Clinton Speaks About ‘Intolerable’ Shooting of Terence Crutcher With Message ‘Directly to White People’

Use quotes to search for exact phrases. Use AND/OR/NOT between keywords or phrases for more precise search results.

News Politics

Clinton Speaks About ‘Intolerable’ Shooting of Terence Crutcher With Message ‘Directly to White People’

Ally Boguhn

Making an appeal to white people, the Democratic presidential nominee said during a Tuesday appearance on the Steve Harvey Morning Show, "‘Look, this is not who we are.’ We’ve got to do everything possible to improve policing, to go right at implicit bias.”

“This horrible shooting, again. How many times do we have to see this in our country?” asked Democratic presidential nominee Hillary Clinton in response to the shooting of Terence Crutcher, an unarmed Black man whose death at the hands of a police officer was captured on video, sparking national outcry this week.

“In Tulsa? An unarmed man? With his hands in the air? I mean, this is just unbearable and it needs to be intolerable,” she continued during a Tuesday appearance on the Steve Harvey Morning Show. “You know, maybe I can, by speaking directly to white people, say, ‘Look, this is not who we are.’ We’ve got to do everything possible to improve policing, to go right at implicit bias.” 

Attorneys for the officer involved in Crutcher’s death in Tulsa, Oklahoma, Friday reportedly say she thought the man was reaching for a weapon when she shot him. The New York Times reports that “The helicopter video appears to show that at least one of Mr. Crutcher’s hands was raised when he was shot.” 

The U.S. Department of Justice has launched a civil rights investigation into the officer’s use of force, according to Reuters, and the State of Oklahoma is conducting a criminal investigation into the matter.

Roe has collapsed and Texas is in chaos.

Stay up to date with The Fallout, a newsletter from our expert journalists.

SUBSCRIBE

Clinton’s comments on Crutcher’s death come just days after delivering a speech to the Black Women’s Agenda Symposium in Washington, D.C., where she outlined some of the policies she presumably saw as important to Black women. Though her speech briefly touched on the need for criminal justice reform, Judith Browne Dianis, executive director of the civil-rights focused Advancement Project, told Rewire that the nature of the speech didn’t allow the candidate to pitch specific solutions, such as what should be done about policing and police brutality.

“Black women need to hear about how the next president is going to deal with the daily harassment and the number of killings that we have seen at the hands of police officers,” said Dianis.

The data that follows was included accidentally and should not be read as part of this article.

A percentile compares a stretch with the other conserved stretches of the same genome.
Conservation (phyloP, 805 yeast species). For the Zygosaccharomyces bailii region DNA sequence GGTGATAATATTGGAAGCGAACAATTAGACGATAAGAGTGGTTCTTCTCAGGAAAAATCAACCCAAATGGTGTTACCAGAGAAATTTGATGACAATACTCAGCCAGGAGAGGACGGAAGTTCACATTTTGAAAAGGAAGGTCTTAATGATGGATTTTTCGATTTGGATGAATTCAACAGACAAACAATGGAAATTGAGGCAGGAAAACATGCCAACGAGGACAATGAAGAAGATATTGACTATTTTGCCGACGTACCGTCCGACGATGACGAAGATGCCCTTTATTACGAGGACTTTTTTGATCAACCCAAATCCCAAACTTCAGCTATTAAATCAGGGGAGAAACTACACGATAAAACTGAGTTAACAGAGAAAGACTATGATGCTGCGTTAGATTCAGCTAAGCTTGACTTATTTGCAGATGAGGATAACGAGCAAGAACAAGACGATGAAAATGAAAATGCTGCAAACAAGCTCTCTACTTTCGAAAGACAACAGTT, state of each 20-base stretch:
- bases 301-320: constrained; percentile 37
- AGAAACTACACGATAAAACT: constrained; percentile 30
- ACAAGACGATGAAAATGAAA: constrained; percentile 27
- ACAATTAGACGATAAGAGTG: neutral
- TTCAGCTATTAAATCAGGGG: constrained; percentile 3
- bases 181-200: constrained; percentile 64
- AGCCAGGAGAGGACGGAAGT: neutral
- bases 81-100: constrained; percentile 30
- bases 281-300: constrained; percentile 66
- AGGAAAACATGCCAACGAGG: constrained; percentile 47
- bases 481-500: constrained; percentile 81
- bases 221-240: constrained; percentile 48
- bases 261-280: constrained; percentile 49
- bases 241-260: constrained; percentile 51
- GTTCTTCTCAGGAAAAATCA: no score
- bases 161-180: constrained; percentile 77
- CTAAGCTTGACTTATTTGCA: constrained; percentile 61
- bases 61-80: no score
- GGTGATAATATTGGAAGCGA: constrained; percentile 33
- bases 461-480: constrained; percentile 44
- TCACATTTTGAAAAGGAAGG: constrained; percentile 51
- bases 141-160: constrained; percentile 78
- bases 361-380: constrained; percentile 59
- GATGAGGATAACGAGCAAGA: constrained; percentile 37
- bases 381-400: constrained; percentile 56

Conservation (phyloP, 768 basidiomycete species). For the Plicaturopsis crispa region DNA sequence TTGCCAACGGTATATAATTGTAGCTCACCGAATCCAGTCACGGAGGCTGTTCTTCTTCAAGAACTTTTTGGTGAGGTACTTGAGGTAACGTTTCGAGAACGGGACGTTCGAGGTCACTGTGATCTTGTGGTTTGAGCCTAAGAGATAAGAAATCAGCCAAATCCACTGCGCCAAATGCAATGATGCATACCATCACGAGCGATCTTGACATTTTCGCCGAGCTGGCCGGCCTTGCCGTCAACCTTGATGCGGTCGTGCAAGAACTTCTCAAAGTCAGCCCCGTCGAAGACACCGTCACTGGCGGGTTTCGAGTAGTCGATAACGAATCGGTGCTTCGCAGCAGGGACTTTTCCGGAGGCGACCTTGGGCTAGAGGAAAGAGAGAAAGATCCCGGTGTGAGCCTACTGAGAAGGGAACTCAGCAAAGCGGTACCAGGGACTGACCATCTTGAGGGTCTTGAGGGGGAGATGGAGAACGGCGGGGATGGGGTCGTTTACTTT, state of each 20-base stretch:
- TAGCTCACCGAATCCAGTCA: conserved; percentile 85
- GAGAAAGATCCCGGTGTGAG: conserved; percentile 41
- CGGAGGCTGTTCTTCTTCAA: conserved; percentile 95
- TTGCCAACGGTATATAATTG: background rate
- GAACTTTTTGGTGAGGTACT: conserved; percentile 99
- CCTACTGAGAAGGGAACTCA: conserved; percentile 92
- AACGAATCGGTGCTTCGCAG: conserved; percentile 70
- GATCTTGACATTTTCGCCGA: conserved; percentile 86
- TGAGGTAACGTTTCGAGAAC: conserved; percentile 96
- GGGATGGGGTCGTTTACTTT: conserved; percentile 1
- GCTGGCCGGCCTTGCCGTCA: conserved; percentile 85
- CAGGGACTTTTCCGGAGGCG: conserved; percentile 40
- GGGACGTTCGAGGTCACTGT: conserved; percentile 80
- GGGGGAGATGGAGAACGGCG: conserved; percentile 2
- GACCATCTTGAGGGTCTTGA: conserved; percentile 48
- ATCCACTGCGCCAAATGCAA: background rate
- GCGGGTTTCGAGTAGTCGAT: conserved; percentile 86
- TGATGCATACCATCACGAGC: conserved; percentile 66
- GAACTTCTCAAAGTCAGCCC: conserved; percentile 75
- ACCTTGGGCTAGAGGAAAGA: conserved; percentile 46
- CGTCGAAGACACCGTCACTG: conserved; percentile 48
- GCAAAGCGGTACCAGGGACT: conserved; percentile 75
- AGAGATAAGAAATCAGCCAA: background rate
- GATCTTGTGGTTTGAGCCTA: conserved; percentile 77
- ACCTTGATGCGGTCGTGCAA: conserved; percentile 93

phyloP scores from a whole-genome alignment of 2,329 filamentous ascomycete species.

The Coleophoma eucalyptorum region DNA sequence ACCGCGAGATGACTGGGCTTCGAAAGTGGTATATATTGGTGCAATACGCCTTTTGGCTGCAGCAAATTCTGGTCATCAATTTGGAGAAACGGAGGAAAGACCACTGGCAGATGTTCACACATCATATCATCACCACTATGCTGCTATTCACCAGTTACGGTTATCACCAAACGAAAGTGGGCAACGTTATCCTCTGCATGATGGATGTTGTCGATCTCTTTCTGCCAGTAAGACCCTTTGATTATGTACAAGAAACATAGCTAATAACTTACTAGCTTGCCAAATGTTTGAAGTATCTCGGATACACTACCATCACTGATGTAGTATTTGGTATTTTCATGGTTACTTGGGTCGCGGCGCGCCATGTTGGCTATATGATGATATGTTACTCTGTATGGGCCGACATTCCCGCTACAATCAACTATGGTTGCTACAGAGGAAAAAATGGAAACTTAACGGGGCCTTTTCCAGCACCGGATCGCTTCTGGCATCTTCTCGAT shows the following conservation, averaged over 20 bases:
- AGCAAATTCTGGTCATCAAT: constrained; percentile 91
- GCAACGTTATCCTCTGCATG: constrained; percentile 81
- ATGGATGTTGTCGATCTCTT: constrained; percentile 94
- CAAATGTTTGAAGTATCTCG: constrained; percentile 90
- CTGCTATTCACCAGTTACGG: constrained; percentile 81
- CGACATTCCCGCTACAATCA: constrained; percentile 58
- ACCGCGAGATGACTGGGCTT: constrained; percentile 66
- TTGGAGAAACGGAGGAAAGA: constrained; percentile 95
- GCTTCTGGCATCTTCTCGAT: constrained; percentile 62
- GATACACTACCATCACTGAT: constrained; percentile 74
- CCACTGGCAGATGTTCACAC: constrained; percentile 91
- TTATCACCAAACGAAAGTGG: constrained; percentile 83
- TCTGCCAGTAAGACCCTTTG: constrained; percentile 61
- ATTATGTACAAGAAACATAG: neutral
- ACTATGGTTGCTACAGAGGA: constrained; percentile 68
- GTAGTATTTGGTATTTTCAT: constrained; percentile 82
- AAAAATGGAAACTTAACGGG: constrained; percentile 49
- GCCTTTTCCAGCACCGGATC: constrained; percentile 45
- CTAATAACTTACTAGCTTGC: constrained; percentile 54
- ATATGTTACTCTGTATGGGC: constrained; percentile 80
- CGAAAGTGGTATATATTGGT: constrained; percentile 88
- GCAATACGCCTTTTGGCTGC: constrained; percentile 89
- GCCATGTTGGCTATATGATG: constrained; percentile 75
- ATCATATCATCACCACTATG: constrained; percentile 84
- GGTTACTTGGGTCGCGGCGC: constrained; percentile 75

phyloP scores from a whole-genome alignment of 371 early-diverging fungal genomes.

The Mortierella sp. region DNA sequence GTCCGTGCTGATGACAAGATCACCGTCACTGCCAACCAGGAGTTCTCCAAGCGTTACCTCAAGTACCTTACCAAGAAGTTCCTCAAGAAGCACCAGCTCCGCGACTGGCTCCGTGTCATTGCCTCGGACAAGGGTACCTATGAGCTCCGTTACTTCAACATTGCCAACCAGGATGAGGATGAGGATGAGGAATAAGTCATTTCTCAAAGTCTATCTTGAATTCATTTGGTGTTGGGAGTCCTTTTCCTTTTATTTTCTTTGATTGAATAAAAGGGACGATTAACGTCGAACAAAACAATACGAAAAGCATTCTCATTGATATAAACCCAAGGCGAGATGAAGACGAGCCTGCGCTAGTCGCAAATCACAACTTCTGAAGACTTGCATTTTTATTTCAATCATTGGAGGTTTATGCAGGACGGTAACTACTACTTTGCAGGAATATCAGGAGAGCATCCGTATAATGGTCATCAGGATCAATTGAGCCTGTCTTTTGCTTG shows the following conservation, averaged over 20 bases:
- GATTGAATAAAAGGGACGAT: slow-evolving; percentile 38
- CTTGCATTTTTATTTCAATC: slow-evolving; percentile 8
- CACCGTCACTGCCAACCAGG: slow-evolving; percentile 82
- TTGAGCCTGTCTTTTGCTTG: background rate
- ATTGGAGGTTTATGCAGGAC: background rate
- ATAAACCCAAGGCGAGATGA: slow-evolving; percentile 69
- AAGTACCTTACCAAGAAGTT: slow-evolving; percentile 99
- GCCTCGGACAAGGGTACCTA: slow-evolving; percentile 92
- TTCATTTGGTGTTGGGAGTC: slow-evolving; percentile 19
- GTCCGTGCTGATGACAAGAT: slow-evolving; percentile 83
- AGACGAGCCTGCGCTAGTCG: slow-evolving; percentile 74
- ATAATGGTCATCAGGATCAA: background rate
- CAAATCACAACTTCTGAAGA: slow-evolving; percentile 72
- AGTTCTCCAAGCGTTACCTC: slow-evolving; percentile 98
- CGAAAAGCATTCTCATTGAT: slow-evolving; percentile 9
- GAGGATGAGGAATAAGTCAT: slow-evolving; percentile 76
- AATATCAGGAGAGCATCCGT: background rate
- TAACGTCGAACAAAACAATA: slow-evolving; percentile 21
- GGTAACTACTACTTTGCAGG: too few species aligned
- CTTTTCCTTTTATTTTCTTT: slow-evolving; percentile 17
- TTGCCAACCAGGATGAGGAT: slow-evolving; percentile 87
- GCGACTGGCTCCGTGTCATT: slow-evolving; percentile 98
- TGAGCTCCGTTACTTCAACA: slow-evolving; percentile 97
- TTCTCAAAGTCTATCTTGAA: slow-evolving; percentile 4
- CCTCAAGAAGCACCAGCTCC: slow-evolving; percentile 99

“Unfortunately, there has been a lot of comforting of police officers” during this election season, “and not a clear vision for how we are going to ensure that police culture and practices change so that Black people feel safe in their communities from those who have badges and guns,” she continued.

Like in her Friday address which envisioned at future “where everyone has respect for the law and is respected by the law,” Clinton’s response to Crutcher’s death again made sure to address both law enforcement and the communities they police. This time, however, Clinton called for law enforcement to “rein in” some of their actions.

“There are good, honorable, cool-headed police officers,” Clinton told host Steve Harvey. “We can do better. We have got to rein in what is absolutely inexplicable, and we’ve got to have law enforcement respect communities and communities respect law enforcement because they have to work together.”

Earlier in her appearance, Clinton did issue some specific calls for change, including addressing systemic racism and supporting historically Black universities. The Democratic presidential nominee’s campaign website includes an outline of how she would address criminal justice reforms, including policing.

If elected, Clinton would, among other things, work to bring “law enforcement and communities together to develop national guidelines on the use of force by police officers,” commit $1 billion from her administration’s first budget to combat implicit bias in police departments across the country, and provide federal matching funds to supply police with body cameras.